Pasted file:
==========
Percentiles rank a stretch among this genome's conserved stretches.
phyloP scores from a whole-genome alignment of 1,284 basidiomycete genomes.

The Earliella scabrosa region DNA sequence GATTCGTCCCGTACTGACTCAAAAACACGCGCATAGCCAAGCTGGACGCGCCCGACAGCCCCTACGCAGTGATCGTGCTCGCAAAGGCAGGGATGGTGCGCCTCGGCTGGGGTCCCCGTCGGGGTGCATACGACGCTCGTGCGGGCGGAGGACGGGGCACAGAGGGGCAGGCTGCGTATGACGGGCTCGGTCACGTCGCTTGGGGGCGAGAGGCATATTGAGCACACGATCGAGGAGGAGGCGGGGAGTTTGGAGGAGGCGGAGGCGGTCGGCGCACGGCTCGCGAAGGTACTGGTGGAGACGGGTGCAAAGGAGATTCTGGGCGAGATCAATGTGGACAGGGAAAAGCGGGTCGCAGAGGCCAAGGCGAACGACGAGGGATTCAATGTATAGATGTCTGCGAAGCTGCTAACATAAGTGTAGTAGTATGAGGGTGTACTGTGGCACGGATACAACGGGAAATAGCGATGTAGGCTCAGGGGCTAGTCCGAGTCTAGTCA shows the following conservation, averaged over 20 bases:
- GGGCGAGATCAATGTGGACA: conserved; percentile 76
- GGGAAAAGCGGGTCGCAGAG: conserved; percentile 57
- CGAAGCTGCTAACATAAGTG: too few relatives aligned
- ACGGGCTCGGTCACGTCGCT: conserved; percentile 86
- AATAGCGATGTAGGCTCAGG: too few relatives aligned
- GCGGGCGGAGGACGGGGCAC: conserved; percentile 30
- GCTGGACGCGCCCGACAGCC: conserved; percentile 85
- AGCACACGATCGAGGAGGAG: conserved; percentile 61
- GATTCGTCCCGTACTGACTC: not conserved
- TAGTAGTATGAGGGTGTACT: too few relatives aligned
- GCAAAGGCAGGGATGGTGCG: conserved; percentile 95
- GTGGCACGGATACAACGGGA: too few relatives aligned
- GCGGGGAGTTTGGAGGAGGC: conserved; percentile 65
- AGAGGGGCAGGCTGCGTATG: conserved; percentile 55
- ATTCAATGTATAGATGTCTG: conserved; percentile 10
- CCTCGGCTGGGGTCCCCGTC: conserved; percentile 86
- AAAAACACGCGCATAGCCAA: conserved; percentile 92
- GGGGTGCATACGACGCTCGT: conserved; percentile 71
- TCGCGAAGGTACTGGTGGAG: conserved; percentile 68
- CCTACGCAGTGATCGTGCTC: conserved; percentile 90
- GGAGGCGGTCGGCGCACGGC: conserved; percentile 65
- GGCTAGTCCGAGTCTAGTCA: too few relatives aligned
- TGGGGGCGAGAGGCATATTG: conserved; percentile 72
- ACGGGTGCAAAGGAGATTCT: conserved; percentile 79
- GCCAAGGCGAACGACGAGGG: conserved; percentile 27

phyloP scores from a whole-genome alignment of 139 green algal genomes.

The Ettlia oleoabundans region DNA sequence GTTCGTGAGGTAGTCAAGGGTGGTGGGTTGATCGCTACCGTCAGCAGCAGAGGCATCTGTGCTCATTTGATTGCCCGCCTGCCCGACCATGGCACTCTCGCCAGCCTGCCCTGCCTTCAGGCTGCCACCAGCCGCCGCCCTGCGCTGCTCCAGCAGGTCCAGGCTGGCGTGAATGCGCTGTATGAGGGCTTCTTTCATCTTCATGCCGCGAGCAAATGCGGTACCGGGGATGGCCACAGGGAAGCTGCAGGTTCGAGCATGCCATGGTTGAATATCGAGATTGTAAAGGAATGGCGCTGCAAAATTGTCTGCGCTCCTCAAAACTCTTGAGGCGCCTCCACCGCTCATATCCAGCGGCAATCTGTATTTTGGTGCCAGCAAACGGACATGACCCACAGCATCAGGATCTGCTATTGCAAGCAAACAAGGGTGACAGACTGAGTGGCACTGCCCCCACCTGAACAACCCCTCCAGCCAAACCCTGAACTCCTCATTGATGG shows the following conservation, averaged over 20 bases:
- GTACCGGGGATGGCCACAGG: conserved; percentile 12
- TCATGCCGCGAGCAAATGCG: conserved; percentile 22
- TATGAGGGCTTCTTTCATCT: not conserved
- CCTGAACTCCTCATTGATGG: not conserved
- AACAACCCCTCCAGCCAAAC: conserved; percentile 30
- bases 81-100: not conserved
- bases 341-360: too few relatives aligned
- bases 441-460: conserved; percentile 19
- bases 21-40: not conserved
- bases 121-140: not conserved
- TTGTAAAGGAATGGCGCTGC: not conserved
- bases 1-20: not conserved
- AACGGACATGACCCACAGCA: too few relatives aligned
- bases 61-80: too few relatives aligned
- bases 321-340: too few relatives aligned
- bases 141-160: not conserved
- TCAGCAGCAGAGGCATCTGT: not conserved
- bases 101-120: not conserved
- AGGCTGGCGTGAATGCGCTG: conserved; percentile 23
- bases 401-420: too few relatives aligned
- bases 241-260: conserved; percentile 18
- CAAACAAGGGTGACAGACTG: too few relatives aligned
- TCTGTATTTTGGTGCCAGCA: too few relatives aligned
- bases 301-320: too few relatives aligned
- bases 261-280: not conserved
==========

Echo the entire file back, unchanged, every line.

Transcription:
Percentiles rank a stretch among this genome's conserved stretches.
phyloP scores from a whole-genome alignment of 1,284 basidiomycete genomes.

The Earliella scabrosa region DNA sequence GATTCGTCCCGTACTGACTCAAAAACACGCGCATAGCCAAGCTGGACGCGCCCGACAGCCCCTACGCAGTGATCGTGCTCGCAAAGGCAGGGATGGTGCGCCTCGGCTGGGGTCCCCGTCGGGGTGCATACGACGCTCGTGCGGGCGGAGGACGGGGCACAGAGGGGCAGGCTGCGTATGACGGGCTCGGTCACGTCGCTTGGGGGCGAGAGGCATATTGAGCACACGATCGAGGAGGAGGCGGGGAGTTTGGAGGAGGCGGAGGCGGTCGGCGCACGGCTCGCGAAGGTACTGGTGGAGACGGGTGCAAAGGAGATTCTGGGCGAGATCAATGTGGACAGGGAAAAGCGGGTCGCAGAGGCCAAGGCGAACGACGAGGGATTCAATGTATAGATGTCTGCGAAGCTGCTAACATAAGTGTAGTAGTATGAGGGTGTACTGTGGCACGGATACAACGGGAAATAGCGATGTAGGCTCAGGGGCTAGTCCGAGTCTAGTCA shows the following conservation, averaged over 20 bases:
- GGGCGAGATCAATGTGGACA: conserved; percentile 76
- GGGAAAAGCGGGTCGCAGAG: conserved; percentile 57
- CGAAGCTGCTAACATAAGTG: too few relatives aligned
- ACGGGCTCGGTCACGTCGCT: conserved; percentile 86
- AATAGCGATGTAGGCTCAGG: too few relatives aligned
- GCGGGCGGAGGACGGGGCAC: conserved; percentile 30
- GCTGGACGCGCCCGACAGCC: conserved; percentile 85
- AGCACACGATCGAGGAGGAG: conserved; percentile 61
- GATTCGTCCCGTACTGACTC: not conserved
- TAGTAGTATGAGGGTGTACT: too few relatives aligned
- GCAAAGGCAGGGATGGTGCG: conserved; percentile 95
- GTGGCACGGATACAACGGGA: too few relatives aligned
- GCGGGGAGTTTGGAGGAGGC: conserved; percentile 65
- AGAGGGGCAGGCTGCGTATG: conserved; percentile 55
- ATTCAATGTATAGATGTCTG: conserved; percentile 10
- CCTCGGCTGGGGTCCCCGTC: conserved; percentile 86
- AAAAACACGCGCATAGCCAA: conserved; percentile 92
- GGGGTGCATACGACGCTCGT: conserved; percentile 71
- TCGCGAAGGTACTGGTGGAG: conserved; percentile 68
- CCTACGCAGTGATCGTGCTC: conserved; percentile 90
- GGAGGCGGTCGGCGCACGGC: conserved; percentile 65
- GGCTAGTCCGAGTCTAGTCA: too few relatives aligned
- TGGGGGCGAGAGGCATATTG: conserved; percentile 72
- ACGGGTGCAAAGGAGATTCT: conserved; percentile 79
- GCCAAGGCGAACGACGAGGG: conserved; percentile 27

phyloP scores from a whole-genome alignment of 139 green algal genomes.

The Ettlia oleoabundans region DNA sequence GTTCGTGAGGTAGTCAAGGGTGGTGGGTTGATCGCTACCGTCAGCAGCAGAGGCATCTGTGCTCATTTGATTGCCCGCCTGCCCGACCATGGCACTCTCGCCAGCCTGCCCTGCCTTCAGGCTGCCACCAGCCGCCGCCCTGCGCTGCTCCAGCAGGTCCAGGCTGGCGTGAATGCGCTGTATGAGGGCTTCTTTCATCTTCATGCCGCGAGCAAATGCGGTACCGGGGATGGCCACAGGGAAGCTGCAGGTTCGAGCATGCCATGGTTGAATATCGAGATTGTAAAGGAATGGCGCTGCAAAATTGTCTGCGCTCCTCAAAACTCTTGAGGCGCCTCCACCGCTCATATCCAGCGGCAATCTGTATTTTGGTGCCAGCAAACGGACATGACCCACAGCATCAGGATCTGCTATTGCAAGCAAACAAGGGTGACAGACTGAGTGGCACTGCCCCCACCTGAACAACCCCTCCAGCCAAACCCTGAACTCCTCATTGATGG shows the following conservation, averaged over 20 bases:
- GTACCGGGGATGGCCACAGG: conserved; percentile 12
- TCATGCCGCGAGCAAATGCG: conserved; percentile 22
- TATGAGGGCTTCTTTCATCT: not conserved
- CCTGAACTCCTCATTGATGG: not conserved
- AACAACCCCTCCAGCCAAAC: conserved; percentile 30
- bases 81-100: not conserved
- bases 341-360: too few relatives aligned
- bases 441-460: conserved; percentile 19
- bases 21-40: not conserved
- bases 121-140: not conserved
- TTGTAAAGGAATGGCGCTGC: not conserved
- bases 1-20: not conserved
- AACGGACATGACCCACAGCA: too few relatives aligned
- bases 61-80: too few relatives aligned
- bases 321-340: too few relatives aligned
- bases 141-160: not conserved
- TCAGCAGCAGAGGCATCTGT: not conserved
- bases 101-120: not conserved
- AGGCTGGCGTGAATGCGCTG: conserved; percentile 23
- bases 401-420: too few relatives aligned
- bases 241-260: conserved; percentile 18
- CAAACAAGGGTGACAGACTG: too few relatives aligned
- TCTGTATTTTGGTGCCAGCA: too few relatives aligned
- bases 301-320: too few relatives aligned
- bases 261-280: not conserved